By Std. 9 or 10, an obligatory drinking culture had developed among many of our peers, some of them friends. At an older friend’s flat or in Orleans Park with friends who were already at university, and who thus had bursary money to burn and were of legal age, some of my friends drank away their weekends. ‘n Kis biere, ‘n bottel hardehout (hard tack). Four people. One evening’s drinking. Or these were friends from school who were now already at university (I failed Std 8 in 1981 and thus had old class mates a year ahead of me). I didn’t drink. While I may have been intrigued by alcohol (advertising, or from seeing an uncle from my mother’s side lean on a fence on a hot day, a chilled can of Black Label in hand), as a good Muslim boy I stayed away from it, having developed the appropriate distaste towards it and its consumers. Even had I had the interest, I would not have been able to disappear from home for two days, which was needed for my drinking friends, ‘sleeping over’ at an older, independent friend, drinking, passing out, sobering up. Read the rest of this entry »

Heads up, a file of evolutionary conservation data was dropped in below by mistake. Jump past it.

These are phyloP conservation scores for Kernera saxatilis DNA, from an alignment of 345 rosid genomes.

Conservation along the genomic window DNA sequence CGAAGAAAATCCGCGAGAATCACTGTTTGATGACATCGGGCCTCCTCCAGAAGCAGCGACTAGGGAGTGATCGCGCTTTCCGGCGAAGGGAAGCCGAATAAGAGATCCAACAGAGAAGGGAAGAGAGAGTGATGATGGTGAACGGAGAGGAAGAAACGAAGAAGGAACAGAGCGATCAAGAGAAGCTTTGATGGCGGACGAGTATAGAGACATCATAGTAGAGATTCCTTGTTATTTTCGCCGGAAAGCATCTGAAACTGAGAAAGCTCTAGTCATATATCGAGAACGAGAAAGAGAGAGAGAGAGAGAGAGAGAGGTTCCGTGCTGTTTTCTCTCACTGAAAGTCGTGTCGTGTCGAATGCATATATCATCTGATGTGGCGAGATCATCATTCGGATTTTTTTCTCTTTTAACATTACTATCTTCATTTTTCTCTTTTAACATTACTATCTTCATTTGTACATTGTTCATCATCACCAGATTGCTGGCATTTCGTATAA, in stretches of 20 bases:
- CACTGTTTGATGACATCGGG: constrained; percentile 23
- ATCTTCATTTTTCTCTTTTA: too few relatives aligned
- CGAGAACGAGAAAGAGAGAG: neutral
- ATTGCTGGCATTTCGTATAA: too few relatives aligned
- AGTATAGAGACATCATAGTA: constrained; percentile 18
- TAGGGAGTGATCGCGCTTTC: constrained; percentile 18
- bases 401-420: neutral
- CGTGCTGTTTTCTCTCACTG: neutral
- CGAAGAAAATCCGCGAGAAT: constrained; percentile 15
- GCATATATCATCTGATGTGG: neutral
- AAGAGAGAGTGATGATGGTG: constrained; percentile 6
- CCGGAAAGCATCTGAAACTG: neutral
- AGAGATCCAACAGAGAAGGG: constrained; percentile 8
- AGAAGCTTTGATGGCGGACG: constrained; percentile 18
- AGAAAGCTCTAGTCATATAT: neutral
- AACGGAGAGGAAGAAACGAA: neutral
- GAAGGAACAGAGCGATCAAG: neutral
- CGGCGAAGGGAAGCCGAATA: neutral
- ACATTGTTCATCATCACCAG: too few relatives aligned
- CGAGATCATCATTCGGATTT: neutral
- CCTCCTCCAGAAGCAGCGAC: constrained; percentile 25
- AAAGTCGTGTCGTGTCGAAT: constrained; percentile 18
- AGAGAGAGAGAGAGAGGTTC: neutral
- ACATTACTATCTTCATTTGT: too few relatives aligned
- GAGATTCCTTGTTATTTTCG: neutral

The muezzin and I

4 December 2008, 4:28 pm

The following are two excerpts from “The Muezzin and I”, forthcoming in a collection of essays, Kitaab of the World: Writing Islam in South Africa, edited by Gabeba Baderoon and Louise Green.

The piece is written in the form of an autobiographical lexicon and entries range from the earnest to the quirky. It has no pretensions towards the encyclopedic and is based rather on the fragmentary, the idiosyncratic, the half-assimilated and half-understood. Some are purely autobiographical, others are about versions (South African, Paarl’s, my father’s) of the Islamic.